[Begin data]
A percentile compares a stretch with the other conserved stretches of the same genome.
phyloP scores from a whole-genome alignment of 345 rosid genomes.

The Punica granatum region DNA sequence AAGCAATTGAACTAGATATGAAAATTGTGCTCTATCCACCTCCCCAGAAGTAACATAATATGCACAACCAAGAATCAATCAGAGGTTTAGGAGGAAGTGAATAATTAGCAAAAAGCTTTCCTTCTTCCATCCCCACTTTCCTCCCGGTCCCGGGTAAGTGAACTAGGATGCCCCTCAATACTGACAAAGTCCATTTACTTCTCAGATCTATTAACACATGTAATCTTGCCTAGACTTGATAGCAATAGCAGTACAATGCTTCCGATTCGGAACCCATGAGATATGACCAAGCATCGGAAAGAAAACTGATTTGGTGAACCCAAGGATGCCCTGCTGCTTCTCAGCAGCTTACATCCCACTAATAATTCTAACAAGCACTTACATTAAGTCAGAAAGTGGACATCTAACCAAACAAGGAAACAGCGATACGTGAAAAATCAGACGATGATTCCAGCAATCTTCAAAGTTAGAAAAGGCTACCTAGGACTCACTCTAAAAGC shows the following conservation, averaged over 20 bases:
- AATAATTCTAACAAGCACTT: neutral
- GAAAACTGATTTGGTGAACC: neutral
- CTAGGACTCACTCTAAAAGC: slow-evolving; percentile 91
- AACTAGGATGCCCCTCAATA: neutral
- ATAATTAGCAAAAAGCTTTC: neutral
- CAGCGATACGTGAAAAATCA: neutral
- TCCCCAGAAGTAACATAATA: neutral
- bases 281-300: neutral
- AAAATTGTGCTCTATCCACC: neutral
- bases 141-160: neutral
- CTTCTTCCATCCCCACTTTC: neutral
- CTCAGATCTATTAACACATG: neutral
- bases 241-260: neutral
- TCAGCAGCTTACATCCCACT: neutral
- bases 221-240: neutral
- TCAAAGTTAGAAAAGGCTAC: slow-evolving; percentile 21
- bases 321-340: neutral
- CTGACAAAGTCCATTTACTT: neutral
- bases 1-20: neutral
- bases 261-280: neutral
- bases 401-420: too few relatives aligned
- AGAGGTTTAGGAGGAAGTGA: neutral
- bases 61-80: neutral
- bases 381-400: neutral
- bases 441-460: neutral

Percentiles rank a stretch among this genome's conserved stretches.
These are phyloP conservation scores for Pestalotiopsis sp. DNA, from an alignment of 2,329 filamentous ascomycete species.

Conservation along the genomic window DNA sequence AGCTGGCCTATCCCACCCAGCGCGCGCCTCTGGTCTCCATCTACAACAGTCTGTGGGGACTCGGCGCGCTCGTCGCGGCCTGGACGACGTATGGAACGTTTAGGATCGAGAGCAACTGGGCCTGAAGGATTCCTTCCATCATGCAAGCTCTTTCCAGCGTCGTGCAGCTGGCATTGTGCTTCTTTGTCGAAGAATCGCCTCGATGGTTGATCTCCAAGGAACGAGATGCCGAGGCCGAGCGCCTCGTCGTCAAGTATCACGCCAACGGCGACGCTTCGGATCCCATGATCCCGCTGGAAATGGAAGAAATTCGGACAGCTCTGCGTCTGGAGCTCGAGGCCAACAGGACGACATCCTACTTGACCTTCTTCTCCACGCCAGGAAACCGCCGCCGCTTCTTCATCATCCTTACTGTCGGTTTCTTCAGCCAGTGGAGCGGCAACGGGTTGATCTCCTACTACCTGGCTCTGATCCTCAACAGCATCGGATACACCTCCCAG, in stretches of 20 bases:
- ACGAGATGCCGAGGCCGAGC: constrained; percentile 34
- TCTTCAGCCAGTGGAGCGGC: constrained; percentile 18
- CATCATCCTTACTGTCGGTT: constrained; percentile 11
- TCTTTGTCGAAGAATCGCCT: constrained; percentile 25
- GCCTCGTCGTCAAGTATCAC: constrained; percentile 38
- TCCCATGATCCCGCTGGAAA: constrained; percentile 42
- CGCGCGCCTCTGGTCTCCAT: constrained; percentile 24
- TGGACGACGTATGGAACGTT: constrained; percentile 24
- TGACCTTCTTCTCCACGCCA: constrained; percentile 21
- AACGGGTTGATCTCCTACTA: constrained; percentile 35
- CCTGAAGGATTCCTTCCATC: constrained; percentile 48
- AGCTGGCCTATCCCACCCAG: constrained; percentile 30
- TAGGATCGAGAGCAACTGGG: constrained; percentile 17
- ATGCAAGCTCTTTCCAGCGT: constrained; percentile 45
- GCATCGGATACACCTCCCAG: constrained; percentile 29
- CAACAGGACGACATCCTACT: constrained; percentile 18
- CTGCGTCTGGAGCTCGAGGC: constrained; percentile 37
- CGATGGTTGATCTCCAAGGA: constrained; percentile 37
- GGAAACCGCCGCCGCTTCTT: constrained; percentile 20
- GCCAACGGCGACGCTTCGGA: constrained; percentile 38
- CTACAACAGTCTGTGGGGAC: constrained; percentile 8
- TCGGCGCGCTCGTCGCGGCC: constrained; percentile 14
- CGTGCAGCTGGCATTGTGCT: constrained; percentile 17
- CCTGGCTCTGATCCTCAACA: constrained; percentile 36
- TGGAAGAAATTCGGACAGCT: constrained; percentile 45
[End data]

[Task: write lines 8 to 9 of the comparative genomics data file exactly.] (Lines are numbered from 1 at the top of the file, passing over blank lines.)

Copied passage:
- ATAATTAGCAAAAAGCTTTC: neutral
- CAGCGATACGTGAAAAATCA: neutral